Chapter 16.26
WELLHEAD PROTECTION

Sections:

16.26.010    Purpose.

16.26.020    Definitions.

16.26.030    Methodology used.

16.26.040    Municipal well protection standards for new and expanding uses.

16.26.050    New and expanding uses involving hazardous materials requiring utilization of all known, available and reasonable technologies.

16.26.055    Municipal well protection standards for existing uses.

16.26.057    Cessation of prohibited uses.

16.26.058    Removal of prohibited uses.

16.26.060    Protection standards – When applicable.

16.26.070    Amendment to wellhead protection map.

16.26.080    Appeals.

16.26.090    Violation – Penalty.

16.26.010 Purpose.

The purpose of this chapter is to meet the requirements of Section 1428 of the 1986 Amendments to the Federal Safe Drinking Water Act, as adopted and implemented by RCW 43.20.050, 70.119A.060, and 70.119A.080 and Chapter 246-290 WAC, which require the city to develop and implement a wellhead protection program to identify risks of contamination potentially impacting city wells, and to reduce or eliminate those risks.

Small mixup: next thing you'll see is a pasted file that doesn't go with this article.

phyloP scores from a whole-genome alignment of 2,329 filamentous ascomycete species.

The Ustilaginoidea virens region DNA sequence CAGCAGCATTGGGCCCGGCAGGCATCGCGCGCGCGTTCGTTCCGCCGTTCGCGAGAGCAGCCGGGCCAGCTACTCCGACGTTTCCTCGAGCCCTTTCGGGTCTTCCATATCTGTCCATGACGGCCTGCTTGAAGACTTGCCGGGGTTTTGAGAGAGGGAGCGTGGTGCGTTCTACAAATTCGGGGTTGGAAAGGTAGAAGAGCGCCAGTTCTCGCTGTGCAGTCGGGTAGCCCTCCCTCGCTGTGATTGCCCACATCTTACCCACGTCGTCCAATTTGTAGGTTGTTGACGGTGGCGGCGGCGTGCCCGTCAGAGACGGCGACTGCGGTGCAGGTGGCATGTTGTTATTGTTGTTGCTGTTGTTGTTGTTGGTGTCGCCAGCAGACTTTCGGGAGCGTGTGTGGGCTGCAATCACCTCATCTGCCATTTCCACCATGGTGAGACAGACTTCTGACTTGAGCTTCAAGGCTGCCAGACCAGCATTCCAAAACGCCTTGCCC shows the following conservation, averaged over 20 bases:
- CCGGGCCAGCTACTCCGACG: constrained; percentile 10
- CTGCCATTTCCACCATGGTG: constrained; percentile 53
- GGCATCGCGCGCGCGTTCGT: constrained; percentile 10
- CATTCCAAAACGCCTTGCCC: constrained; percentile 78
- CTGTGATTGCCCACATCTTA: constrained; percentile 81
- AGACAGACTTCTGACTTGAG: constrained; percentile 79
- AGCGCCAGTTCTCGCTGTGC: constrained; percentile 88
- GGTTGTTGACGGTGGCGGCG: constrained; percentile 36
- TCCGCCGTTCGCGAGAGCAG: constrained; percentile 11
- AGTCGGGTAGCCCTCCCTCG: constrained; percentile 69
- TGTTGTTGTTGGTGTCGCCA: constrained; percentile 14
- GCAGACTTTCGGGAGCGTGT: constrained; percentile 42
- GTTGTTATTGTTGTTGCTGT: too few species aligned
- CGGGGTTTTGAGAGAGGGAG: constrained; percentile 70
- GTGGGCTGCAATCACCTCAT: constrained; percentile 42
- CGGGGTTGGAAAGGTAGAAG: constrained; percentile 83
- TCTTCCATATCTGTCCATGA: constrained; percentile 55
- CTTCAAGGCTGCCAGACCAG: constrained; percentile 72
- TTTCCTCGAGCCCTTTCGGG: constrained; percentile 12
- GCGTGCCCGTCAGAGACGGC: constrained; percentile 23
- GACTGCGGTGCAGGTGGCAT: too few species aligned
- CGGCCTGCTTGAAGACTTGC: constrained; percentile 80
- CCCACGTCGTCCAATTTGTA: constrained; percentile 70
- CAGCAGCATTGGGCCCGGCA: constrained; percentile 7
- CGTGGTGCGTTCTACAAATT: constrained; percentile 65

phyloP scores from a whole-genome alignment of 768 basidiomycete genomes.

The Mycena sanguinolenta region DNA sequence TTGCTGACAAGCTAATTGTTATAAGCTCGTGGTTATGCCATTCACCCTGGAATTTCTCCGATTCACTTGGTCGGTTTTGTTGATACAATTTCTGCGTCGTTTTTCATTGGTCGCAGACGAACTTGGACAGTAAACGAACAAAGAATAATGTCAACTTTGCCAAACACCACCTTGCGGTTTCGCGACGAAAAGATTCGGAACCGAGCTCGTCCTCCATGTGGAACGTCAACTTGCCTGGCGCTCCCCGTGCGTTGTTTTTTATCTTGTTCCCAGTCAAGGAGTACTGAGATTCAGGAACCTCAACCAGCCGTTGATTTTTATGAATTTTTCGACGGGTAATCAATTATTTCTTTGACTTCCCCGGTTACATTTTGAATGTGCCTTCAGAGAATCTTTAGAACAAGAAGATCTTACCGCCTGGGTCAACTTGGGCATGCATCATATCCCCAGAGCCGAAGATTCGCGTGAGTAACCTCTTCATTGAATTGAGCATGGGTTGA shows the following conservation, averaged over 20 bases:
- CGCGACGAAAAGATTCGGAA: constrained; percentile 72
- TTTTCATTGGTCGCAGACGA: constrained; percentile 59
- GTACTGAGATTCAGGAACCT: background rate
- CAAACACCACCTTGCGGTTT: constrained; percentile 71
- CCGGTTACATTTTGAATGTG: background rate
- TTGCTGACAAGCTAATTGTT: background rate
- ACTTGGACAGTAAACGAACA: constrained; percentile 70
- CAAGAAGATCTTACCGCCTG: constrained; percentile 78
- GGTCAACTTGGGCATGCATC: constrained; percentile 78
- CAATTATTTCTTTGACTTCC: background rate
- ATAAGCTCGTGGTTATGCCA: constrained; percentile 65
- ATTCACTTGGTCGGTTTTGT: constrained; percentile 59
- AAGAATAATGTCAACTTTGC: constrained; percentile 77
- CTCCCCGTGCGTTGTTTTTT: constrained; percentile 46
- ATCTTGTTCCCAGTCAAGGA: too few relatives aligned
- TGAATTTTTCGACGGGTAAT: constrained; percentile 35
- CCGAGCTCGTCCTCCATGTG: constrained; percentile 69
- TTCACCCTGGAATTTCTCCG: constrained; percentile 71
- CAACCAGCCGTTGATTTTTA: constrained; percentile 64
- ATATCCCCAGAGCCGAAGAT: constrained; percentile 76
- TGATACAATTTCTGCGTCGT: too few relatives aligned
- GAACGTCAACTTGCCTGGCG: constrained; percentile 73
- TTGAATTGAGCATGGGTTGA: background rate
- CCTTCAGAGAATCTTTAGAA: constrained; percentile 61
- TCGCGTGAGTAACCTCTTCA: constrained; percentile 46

(Ord. O97-028, Added, 04/21/1998)

16.26.020 Definitions.

A.    “AKART” is an acronym for “all known, available and reasonable methods of prevention, control and treatment.” AKART shall represent the most current methodology that can be reasonably required for preventing, controlling, or treatment discharge of pollutants. AKART may include, but not be limited to, pollution prevention plan development and implementation, engineering solutions, and practices deemed necessary to prevent release. In determining whether a technology is considered AKART, consideration is given to its technical and economical feasibility. The concept of AKART applies to both point and nonpoint sources of pollution. The term “best management practices” typically applied to nonpoint source pollution controls is considered a subset of the AKART requirement.

B.    “Animal unit” is defined as one thousand pounds of live weight of any given livestock species or any combination of livestock species. Animal equivalents are calculated for each livestock and poultry sector according to estimated rates of manure production for each species. For additional information, refer to the U.S. Department of Agriculture Natural Resource Conservation Service Animal Waste Field Handbook.

C.    “Aquifer” means a geologic formation, group of formations or part of a formation capable of yielding a significant amount of groundwater to wells or springs.

D.    “Capture zone” means an area in which groundwater is calculated to travel to a pumping well. Capture zones are usually defined according to the time that it takes for water within a particular zone to travel to a well. Calculated capture zones usually only approximate actual capture zones as a result of assumptions required to conduct the calculation.